Va. (Jan. 17, 2012) - Stocks of publicly held local media companies
performed worse last year than the overall stock market, falling 18.7
percent, according to BIA/Kelsey's Local Media Index
(LMI). The LMI tracks the local media sector, with a market
capitalization of $2.2 trillion, to better reveal underlying dynamics in
both secular and cyclical industry trends.
concludes, overall, there is a secular shift toward growth in digital
revenues as an increasing component of a fairly flat local advertising
economy. As local media companies shift their ownership portfolios along
with their sales and product strategies, eventually the results are
reflected in share prices, with local media companies more involved in
the digital space benefiting most.
subsectors, such as Yellow Pages and newspapers, brought down the LMI,
with those sectors' indices dropping by 77.5 percent and 27.8 percent,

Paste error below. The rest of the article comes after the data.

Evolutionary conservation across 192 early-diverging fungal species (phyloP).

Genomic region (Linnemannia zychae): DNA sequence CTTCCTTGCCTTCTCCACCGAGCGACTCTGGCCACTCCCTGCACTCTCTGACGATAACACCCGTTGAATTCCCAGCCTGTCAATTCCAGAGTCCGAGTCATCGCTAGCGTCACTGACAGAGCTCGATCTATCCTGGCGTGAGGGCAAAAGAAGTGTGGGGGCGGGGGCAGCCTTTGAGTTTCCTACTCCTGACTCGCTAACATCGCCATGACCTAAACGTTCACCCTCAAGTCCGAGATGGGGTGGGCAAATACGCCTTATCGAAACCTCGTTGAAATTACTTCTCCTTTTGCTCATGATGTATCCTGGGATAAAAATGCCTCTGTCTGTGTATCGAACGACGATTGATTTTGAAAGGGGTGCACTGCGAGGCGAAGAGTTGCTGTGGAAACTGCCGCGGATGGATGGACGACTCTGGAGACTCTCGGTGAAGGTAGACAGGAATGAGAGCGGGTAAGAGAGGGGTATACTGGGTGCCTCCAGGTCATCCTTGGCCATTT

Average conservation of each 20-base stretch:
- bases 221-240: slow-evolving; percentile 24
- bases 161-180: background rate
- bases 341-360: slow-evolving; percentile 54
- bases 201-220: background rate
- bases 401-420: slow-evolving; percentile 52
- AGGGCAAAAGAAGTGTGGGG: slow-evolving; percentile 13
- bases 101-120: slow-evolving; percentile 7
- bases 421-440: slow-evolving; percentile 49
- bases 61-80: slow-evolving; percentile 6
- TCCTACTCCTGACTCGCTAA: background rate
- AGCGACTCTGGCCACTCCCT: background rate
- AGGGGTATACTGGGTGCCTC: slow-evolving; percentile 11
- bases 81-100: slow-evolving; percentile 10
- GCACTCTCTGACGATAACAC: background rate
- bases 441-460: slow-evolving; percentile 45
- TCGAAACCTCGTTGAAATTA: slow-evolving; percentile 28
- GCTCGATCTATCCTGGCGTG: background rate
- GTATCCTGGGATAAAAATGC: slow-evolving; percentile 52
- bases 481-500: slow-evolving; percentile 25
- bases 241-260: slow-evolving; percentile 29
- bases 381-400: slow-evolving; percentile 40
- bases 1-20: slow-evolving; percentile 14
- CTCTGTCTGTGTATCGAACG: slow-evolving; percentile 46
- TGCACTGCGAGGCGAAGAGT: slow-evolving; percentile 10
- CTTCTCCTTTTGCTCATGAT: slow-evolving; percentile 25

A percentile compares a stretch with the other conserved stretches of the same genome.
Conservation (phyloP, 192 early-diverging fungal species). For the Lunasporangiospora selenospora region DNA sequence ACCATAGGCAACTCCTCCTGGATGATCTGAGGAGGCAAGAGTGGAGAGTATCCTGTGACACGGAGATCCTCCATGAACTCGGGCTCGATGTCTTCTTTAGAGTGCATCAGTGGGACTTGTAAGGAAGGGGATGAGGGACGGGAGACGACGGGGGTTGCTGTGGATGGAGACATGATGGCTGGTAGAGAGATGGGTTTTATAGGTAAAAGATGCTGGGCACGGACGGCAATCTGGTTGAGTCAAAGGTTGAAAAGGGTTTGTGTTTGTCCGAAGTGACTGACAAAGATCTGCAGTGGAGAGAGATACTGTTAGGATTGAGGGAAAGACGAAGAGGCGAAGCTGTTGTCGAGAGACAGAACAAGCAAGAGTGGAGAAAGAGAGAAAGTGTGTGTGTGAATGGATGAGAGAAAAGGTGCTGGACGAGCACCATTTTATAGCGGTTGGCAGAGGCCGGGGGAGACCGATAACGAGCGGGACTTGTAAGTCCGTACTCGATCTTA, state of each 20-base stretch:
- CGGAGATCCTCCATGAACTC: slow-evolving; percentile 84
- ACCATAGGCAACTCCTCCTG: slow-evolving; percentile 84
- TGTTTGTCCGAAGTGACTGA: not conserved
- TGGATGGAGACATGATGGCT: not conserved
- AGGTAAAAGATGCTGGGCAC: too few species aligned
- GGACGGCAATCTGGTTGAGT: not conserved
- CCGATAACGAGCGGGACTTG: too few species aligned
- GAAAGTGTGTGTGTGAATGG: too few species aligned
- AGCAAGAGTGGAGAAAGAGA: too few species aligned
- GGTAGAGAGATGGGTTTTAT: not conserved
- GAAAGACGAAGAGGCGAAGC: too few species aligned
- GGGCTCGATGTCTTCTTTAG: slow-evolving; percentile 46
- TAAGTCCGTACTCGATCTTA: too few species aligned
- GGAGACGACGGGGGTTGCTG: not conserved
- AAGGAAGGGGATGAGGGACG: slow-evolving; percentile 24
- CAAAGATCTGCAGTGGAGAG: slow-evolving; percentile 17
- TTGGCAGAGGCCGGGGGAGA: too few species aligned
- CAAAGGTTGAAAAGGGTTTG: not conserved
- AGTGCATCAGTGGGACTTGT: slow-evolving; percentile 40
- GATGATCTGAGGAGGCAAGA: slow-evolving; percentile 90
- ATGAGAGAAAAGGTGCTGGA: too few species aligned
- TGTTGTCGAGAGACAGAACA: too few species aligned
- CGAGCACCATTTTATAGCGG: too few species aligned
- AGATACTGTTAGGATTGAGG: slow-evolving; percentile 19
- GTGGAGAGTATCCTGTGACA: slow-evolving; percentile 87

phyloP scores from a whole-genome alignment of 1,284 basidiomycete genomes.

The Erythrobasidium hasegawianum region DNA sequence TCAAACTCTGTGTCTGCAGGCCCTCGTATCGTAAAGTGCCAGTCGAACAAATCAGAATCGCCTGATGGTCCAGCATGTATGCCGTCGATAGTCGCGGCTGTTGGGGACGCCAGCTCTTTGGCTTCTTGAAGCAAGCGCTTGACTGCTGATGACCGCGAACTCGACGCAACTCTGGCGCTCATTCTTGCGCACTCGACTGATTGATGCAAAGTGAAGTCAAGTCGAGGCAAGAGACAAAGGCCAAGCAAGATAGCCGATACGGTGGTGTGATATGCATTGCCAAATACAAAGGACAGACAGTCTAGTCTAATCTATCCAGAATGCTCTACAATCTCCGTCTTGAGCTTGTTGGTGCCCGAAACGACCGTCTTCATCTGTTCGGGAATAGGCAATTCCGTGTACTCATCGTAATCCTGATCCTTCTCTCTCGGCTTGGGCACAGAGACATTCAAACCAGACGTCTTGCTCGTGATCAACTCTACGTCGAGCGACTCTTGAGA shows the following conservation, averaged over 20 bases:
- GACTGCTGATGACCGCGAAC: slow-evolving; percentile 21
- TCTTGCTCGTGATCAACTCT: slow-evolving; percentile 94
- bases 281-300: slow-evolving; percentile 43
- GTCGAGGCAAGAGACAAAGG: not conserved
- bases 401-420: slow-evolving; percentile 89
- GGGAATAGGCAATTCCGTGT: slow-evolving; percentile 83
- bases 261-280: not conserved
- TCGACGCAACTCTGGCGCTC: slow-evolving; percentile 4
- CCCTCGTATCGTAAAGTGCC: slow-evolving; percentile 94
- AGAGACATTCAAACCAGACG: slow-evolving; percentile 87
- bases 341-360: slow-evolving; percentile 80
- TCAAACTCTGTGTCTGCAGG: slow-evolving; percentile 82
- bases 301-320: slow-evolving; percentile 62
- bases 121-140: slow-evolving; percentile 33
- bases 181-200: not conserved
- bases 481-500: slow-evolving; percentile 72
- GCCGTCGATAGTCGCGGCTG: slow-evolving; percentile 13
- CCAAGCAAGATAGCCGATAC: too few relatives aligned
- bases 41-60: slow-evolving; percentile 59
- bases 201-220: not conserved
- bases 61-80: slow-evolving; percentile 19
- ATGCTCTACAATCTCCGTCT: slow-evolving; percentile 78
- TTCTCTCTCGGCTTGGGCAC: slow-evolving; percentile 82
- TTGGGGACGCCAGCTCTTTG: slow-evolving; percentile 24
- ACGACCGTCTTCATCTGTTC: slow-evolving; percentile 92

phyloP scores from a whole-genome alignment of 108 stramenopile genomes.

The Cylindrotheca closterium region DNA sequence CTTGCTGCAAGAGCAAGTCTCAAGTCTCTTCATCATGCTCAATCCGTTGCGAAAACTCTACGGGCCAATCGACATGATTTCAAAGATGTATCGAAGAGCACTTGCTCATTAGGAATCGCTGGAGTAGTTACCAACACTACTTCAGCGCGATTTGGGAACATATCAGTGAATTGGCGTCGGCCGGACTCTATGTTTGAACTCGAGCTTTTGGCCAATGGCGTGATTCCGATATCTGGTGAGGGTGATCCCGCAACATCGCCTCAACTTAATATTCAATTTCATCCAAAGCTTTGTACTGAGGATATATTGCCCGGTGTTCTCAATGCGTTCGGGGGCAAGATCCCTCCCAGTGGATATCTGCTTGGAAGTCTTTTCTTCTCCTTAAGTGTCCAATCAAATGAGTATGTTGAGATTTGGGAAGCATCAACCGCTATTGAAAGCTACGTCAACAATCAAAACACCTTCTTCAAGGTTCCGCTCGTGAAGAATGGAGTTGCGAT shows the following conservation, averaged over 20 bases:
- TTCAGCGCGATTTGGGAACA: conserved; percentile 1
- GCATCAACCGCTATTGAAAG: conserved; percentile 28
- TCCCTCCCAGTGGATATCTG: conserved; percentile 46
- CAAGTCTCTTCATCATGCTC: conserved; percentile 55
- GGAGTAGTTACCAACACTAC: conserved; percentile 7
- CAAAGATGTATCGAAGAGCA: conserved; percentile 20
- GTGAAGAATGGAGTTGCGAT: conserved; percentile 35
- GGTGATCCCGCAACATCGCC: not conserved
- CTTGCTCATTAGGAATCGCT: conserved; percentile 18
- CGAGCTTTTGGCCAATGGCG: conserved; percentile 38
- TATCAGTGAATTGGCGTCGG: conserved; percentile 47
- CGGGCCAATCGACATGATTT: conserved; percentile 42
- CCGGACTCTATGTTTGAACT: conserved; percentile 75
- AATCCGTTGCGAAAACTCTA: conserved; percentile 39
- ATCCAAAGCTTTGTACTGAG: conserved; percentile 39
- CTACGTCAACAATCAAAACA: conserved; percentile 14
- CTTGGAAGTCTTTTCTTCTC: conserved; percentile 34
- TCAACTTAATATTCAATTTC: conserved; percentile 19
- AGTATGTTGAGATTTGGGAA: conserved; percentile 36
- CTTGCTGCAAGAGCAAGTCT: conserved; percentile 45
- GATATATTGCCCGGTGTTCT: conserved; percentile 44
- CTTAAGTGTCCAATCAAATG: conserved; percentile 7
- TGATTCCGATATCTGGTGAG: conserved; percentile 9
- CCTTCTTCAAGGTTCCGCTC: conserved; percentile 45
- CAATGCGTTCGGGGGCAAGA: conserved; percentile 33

of the LMI that were positive last year and hold equal, if not greater,
promise in 2012 include online advertising and search (8.0 percent),
diversified media (7.8 percent), broadcast television (6.1 percent) and
radio (2.1 percent).
Local Media Index is showing the values of local media companies can be
more volatile to the perceptions about the future of the economy and
local ad spending than the S&P itself, a fact that would not reveal
itself through other indices," said Mark Fratrik, vice president,
BIA/Kelsey. "Last year's poor performance of the LMI was caused by deep
concerns over the health of the global economy in Q3 and the belief that
businesses would severely cut back on their advertising spending. While
the last quarter of 2011 saw a rebound in media stocks, the drop-off
had been too significant to overcome."